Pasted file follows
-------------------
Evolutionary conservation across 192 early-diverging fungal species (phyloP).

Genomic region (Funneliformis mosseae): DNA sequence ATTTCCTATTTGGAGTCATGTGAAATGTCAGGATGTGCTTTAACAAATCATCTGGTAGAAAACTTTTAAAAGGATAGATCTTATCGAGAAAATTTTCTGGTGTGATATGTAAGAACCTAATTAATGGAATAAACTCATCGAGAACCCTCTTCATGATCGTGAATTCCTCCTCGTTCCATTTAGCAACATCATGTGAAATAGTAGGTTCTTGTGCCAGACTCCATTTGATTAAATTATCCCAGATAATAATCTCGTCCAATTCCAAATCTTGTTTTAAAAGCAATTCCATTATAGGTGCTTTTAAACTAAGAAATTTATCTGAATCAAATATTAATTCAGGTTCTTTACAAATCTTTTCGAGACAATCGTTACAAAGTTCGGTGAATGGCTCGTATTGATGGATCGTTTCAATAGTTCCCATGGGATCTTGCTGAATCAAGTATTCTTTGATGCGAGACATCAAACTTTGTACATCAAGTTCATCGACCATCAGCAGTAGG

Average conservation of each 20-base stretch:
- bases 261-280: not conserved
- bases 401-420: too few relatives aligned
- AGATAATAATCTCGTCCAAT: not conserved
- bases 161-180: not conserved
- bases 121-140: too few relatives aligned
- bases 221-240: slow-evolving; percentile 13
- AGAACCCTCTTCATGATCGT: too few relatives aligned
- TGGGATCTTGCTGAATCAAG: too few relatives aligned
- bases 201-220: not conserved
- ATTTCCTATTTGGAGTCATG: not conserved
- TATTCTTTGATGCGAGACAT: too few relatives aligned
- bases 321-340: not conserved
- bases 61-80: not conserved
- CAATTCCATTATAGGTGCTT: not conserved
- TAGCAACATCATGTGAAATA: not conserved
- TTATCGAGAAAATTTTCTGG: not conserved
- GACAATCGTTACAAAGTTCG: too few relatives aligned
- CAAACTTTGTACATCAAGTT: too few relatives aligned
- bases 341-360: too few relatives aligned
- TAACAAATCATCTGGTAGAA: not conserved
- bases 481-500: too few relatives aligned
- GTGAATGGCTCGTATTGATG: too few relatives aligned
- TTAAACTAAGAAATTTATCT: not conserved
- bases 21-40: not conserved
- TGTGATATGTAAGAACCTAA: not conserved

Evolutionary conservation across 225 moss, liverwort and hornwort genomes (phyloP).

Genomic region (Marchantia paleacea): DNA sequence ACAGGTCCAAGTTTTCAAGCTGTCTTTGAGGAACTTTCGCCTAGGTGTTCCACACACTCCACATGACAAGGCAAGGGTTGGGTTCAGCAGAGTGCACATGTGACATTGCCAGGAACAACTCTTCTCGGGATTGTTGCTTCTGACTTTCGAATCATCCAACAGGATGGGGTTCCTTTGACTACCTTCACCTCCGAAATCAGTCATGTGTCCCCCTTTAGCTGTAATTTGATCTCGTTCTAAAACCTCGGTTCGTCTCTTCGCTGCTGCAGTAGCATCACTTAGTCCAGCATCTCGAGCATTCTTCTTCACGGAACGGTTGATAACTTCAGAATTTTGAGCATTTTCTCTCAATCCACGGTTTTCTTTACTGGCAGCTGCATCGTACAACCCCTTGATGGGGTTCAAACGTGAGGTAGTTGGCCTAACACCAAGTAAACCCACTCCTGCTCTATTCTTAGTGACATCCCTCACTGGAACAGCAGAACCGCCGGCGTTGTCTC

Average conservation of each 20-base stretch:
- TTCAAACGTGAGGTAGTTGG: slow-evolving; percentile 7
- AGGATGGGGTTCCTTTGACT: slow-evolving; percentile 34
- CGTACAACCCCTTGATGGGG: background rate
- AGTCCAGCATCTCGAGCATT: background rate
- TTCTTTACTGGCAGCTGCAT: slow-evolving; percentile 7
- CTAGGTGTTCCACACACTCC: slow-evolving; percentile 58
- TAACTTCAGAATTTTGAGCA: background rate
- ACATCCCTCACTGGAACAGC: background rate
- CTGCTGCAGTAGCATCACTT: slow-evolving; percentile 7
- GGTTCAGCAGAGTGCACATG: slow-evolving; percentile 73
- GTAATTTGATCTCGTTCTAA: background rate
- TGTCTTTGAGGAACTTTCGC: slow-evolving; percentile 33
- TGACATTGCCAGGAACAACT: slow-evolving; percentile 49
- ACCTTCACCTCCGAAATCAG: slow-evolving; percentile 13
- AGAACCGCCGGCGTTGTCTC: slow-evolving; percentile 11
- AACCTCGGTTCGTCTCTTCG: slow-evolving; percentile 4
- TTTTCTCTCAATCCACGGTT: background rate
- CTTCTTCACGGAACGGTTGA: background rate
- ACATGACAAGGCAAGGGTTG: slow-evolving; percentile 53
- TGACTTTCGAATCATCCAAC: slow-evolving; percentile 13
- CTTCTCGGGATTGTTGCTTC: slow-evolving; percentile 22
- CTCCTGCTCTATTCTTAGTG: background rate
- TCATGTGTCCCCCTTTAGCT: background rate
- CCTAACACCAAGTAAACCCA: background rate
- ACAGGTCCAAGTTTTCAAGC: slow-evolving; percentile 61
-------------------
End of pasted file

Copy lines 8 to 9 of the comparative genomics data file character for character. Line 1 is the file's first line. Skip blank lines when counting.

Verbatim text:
- bases 121-140: too few relatives aligned
- bases 221-240: slow-evolving; percentile 13